History of Denmark
The Kingdom of Denmark is part of Scandinavia in Northern Europe. Denmark has been inhabited by humans since about 12,000 years ago. Some of the early people of Denmark were the Jutes, who inhabited the peninsula of Jutland,
and the Danes, possibly descending from the Dani people, an ethnic group indigenous to Scandinavia.
The Vikings were the people of Denmark, Sweden, and Norway during the 8th through the 10th centuries, who were known for being seafaring explorers. The Danish Vikings explored Western Europe, settling in the Faroe Islands, Iceland, and Newfoundland. The Vikings also invaded parts of Britain and France. Denmark became a Christian nation around 965, and the country was united around this time, and controlled many other territories in Europe. The history of Denmark is closely tied to Sweden and Norway, with the three joining together in 1397 as one kingdom. When Sweden separated in 1523, Denmark-Norway persisted as a powerful union until 1814, when Norway joined Sweden and Denmark kept the colonies. Denmark became a constitutional monarchy in 1849, which it remains to this day. Over its more recent history, Denmark has been invaded by Prussia, losing territories, and then during World War II, the Nazis occupied Denmark throughout. At the end of the war, parts of Denmark were occupied by the Soviet Army.
The Kingdom of Denmark includes the Faroe Islands and Greenland within its realm.
Denmark borders Sweden, Norway, and Germany
, as well as the North Sea and Baltic Sea.
- Copenhagen (capital)
Denmark's territory includes the Faroe Islands and Greenland, which are located in the Atlantic Ocean. The mainland territory consists of Jutland, the peninsula, and over 400 islands in the Danish archipelago. Some of the main islands of Denmark are Zealand, Funen, and Bornholm. Many of the islands are close together, connected by various bridges. Because of its many islands and its location on a peninsula, much of Denmark is coastal land, along which there are sandy beaches. Denmark is primarily flat lands, as the roots of its name suggest, with its highest point on the top of a hill called Mollehoj, measuring 170 meters (560 feet) above sea level. Most of Denmark is urbanized, but there are forests throughout the peninsula.
The longest river in Denmark is the Guden, flowing 176 kilometers (109 miles) through the country. Other rivers include the Kongea, Odense, and the Skjern River, which is the largest river in the country by volume.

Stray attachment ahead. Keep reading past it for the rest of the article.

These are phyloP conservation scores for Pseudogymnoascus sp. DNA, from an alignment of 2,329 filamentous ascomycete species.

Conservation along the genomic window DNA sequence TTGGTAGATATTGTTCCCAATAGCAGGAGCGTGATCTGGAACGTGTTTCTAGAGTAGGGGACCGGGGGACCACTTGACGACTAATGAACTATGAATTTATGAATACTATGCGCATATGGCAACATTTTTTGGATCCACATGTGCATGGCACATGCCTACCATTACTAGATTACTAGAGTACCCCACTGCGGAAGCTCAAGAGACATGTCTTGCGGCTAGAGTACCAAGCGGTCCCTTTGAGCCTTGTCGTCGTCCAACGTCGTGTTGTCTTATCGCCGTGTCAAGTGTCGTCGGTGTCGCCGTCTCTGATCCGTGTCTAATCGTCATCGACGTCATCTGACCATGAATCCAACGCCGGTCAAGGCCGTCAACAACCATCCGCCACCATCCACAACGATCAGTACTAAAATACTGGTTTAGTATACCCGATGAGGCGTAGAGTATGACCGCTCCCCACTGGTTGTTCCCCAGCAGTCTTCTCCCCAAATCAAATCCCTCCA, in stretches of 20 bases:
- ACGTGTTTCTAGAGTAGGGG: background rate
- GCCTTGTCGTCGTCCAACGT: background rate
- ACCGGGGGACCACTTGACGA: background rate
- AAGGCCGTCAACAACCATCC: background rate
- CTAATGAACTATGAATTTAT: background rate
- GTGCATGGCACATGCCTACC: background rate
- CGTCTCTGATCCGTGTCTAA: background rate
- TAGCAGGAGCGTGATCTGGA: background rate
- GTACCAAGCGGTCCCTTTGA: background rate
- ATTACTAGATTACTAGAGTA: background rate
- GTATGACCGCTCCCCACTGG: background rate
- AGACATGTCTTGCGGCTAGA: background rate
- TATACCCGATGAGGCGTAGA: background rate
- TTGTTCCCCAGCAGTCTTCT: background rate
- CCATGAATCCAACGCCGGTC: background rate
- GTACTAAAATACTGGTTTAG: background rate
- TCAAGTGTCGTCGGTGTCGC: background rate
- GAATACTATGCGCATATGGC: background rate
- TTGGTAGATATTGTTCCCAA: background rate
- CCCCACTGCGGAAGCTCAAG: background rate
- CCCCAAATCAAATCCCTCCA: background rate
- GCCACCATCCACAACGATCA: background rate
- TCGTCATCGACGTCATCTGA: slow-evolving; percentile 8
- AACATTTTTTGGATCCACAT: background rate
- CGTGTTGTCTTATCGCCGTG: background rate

Points of Interest
Denmark's capital is a great place to start a tour of the country, with plenty of cultural sites and a variety of neighborhoods. Historical parts of Copenhagen include Centrum (the inner city) and Christiania. One of Denmark's most famous attractions is Tivoli, its gardens and amusement park are a lush oasis in the city with several roller coasters and performances. Another famous amusement park is Legoland, as Denmark boasts the creation of this beloved building toy. Other popular amusement parks are Faarup Sommerland, Dyrehavsbakken, and BonBon-Land. Zoos in Copenhagen and Odense also make the list of great Danish attractions, as well as museums like the National Museum in the capital.
One of Denmark's UNESCO World Heritage sites is the historically significant Jelling rune stones, dating back to the beginning of Danish history, around the 900s. Another World Heritage Site is the Roskilde Cathedral, an ornate Gothic church, and the first of its kind in Northern Europe. Another site, the Kronborg Castle, is also famous as Elsinore, the castle in William Shakespeare's Hamlet
Denmark has a good system of transportation, with several airports, trains, buses, boats and ferries, and Copenhagen's metro. Major airports in Denmark include the Copenhagen Airport, and airports in Billund, Aalborg, Aarhus, and Malmo-Sturup. Rail service is available between Denmark and Germany, Sweden, and much of Europe. Denmark's cities are well connected by the train service, but buses are available as well as ferries, which connect the smaller islands. Driving is another option, but cities, particularly Copenhagen, are not the most car-friendly, with a lack of parking and a preference for bikes. Copenhagen is a bicycle-friendly city, with bike paths all across town.
Last Updated on: June 26th, 2018